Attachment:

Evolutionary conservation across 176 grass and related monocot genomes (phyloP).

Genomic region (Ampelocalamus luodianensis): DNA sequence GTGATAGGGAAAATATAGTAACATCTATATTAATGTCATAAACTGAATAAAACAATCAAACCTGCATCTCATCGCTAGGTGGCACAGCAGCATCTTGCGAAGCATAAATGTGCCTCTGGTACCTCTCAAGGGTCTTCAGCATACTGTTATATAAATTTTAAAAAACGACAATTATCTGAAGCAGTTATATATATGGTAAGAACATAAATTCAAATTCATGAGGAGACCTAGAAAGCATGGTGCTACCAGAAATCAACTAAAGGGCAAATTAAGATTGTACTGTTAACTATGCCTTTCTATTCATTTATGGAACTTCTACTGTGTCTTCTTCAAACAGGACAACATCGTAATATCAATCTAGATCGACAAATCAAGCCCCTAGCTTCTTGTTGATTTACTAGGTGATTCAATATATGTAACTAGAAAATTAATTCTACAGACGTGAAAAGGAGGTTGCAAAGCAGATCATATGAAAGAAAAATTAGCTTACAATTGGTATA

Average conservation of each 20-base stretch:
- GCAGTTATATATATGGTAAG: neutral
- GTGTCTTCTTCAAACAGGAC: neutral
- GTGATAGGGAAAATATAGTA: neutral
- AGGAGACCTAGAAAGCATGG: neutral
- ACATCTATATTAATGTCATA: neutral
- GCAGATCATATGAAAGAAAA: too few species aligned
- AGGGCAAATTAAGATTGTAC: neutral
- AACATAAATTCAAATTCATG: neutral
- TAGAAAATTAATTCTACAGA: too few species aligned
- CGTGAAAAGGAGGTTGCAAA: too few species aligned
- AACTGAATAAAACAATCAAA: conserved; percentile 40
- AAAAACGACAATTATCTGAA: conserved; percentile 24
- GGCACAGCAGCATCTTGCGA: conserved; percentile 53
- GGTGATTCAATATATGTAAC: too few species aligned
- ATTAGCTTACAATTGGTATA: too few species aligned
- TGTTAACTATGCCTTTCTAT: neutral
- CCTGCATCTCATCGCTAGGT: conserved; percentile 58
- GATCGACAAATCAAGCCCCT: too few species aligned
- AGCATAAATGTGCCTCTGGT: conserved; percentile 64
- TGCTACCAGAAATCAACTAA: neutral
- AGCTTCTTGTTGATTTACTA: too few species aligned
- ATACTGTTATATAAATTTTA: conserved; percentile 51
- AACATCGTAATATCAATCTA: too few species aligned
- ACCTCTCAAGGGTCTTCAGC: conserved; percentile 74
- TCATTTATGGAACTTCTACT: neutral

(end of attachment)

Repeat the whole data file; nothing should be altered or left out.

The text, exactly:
Evolutionary conservation across 176 grass and related monocot genomes (phyloP).

Genomic region (Ampelocalamus luodianensis): DNA sequence GTGATAGGGAAAATATAGTAACATCTATATTAATGTCATAAACTGAATAAAACAATCAAACCTGCATCTCATCGCTAGGTGGCACAGCAGCATCTTGCGAAGCATAAATGTGCCTCTGGTACCTCTCAAGGGTCTTCAGCATACTGTTATATAAATTTTAAAAAACGACAATTATCTGAAGCAGTTATATATATGGTAAGAACATAAATTCAAATTCATGAGGAGACCTAGAAAGCATGGTGCTACCAGAAATCAACTAAAGGGCAAATTAAGATTGTACTGTTAACTATGCCTTTCTATTCATTTATGGAACTTCTACTGTGTCTTCTTCAAACAGGACAACATCGTAATATCAATCTAGATCGACAAATCAAGCCCCTAGCTTCTTGTTGATTTACTAGGTGATTCAATATATGTAACTAGAAAATTAATTCTACAGACGTGAAAAGGAGGTTGCAAAGCAGATCATATGAAAGAAAAATTAGCTTACAATTGGTATA

Average conservation of each 20-base stretch:
- GCAGTTATATATATGGTAAG: neutral
- GTGTCTTCTTCAAACAGGAC: neutral
- GTGATAGGGAAAATATAGTA: neutral
- AGGAGACCTAGAAAGCATGG: neutral
- ACATCTATATTAATGTCATA: neutral
- GCAGATCATATGAAAGAAAA: too few species aligned
- AGGGCAAATTAAGATTGTAC: neutral
- AACATAAATTCAAATTCATG: neutral
- TAGAAAATTAATTCTACAGA: too few species aligned
- CGTGAAAAGGAGGTTGCAAA: too few species aligned
- AACTGAATAAAACAATCAAA: conserved; percentile 40
- AAAAACGACAATTATCTGAA: conserved; percentile 24
- GGCACAGCAGCATCTTGCGA: conserved; percentile 53
- GGTGATTCAATATATGTAAC: too few species aligned
- ATTAGCTTACAATTGGTATA: too few species aligned
- TGTTAACTATGCCTTTCTAT: neutral
- CCTGCATCTCATCGCTAGGT: conserved; percentile 58
- GATCGACAAATCAAGCCCCT: too few species aligned
- AGCATAAATGTGCCTCTGGT: conserved; percentile 64
- TGCTACCAGAAATCAACTAA: neutral
- AGCTTCTTGTTGATTTACTA: too few species aligned
- ATACTGTTATATAAATTTTA: conserved; percentile 51
- AACATCGTAATATCAATCTA: too few species aligned
- ACCTCTCAAGGGTCTTCAGC: conserved; percentile 74
- TCATTTATGGAACTTCTACT: neutral